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Bhardwaj’s appointment may spark row
Published on 2 Sep. 2009 12:57 AM IST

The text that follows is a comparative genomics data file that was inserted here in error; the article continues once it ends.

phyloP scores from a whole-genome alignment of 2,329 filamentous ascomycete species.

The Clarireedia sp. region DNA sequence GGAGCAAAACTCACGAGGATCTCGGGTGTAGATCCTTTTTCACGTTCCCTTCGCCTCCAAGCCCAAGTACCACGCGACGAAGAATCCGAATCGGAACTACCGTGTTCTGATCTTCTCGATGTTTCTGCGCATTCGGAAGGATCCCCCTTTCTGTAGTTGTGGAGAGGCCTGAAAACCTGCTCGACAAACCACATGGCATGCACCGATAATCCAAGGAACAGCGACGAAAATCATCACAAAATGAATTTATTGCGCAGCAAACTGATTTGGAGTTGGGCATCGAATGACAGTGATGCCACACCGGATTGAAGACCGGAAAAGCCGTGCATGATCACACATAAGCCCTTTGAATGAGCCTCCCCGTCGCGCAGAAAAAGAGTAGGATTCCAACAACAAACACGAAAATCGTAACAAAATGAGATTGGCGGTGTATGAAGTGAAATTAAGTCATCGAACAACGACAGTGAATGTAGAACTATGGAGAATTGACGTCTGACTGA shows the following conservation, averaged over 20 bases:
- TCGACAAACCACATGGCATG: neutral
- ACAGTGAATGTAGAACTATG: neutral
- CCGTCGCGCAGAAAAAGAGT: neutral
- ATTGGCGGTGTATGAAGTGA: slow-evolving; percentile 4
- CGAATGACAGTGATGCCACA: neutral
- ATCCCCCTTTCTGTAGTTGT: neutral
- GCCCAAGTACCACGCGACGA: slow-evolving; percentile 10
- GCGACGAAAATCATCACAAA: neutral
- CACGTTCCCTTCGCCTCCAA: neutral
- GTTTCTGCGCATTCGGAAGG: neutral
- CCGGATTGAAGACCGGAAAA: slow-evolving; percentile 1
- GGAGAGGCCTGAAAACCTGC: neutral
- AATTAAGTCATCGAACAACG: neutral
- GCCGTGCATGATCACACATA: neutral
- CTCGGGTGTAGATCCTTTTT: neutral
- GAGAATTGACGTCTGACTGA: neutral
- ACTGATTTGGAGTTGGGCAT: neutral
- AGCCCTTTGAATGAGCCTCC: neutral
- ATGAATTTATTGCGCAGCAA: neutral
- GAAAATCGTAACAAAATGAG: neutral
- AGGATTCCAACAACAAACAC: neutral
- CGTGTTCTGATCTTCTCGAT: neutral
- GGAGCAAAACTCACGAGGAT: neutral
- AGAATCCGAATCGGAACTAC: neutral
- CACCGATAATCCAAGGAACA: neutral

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The naming of Lt. Gen. P.C. Bhardwaj as the Indian Army's vice chief Tuesday could spark a succession row as it technically means supersession of the senior-most three-star officer, Lt. Gen. V.K. Singh, but Army Headquarters says this is not necessarily so. Singh was tipped to become the Indian Army chief when incumbent Gen. Deepak Kapoor retires in March 2010. Technically, the new postings mean that for the six months from October when Bhardwaj assumes the vice chief's post, Singh would be reporting to an officer who is his junior. Singh's other option would be to put in his papers, but a senior army officer sought to downplay the possibility of this. "There's nothing of that sort. Both are in the same higher administrative grade and get the same pay and perks," he noted. In the normal scheme of things, Singh would have, in all probability, become the vice chief when incumbent Lt. Gen. Noble Thamburaj retires October 1. However, the defence ministry accepted Kapoor's recommendation that the vice chief serve a two-year term. Thus, the appointment of Bhardwaj, who currently heads the Udhampur-based Northern Command, could be said to have upset Singh's apple cart. "What can we do about this? It was a decision taken by the defence ministry. We can only follow orders," the officer pointed out. The Indian Army's new promotion policy assigns officers of the rank of Major General and Lieutenant General to either command or administrative streams. Under the policy, staff stream officers will perform only administrative tasks, while command stream officers will lead troops in field formations. Officers would not be able to change stream while moving up the career ladder. Bhardwaj has been chief of the Udhampur-based Northern Command since March this year. He took over from Lt. Gen. H.S. Panag, who was shifted to the relatively insignificant Central Command. Panag has taken in his stride what could be construed a demotion. Prior to heading the Northern Command, Bhardwaj commanded the Leh-based 14 Corps that guards the frontiers with China and Pakistan in Jammu and Kashmir, as also the Siachen glacier, the world's highest battlefield. Bhardwaj has vast experience in terror-hit Kashmir, having been the Brigadier General Staff of the Nagrota-based 16 Corps in 2000-01, when militancy was at its peak and infiltration was at its highest level. He has also commanded the counter-insurgency Delta Force in the Doda region of Jammu. An alumnus of the National Defence Academy, the Indian Military Academy and the Defence Services Staff College, Wellington, Bhardwaj was commissioned into the first battalion of the Parachute Regiment in June 1970. He has also received training at the Special Forces School at Fort Bragg in the US. A recipient of the Vir Chakra during the 1971 India-Pakistan war, Bhardwaj has commanded the elite Parachute Brigade and was the defence attache to Myanmar from 1994 to 1997.

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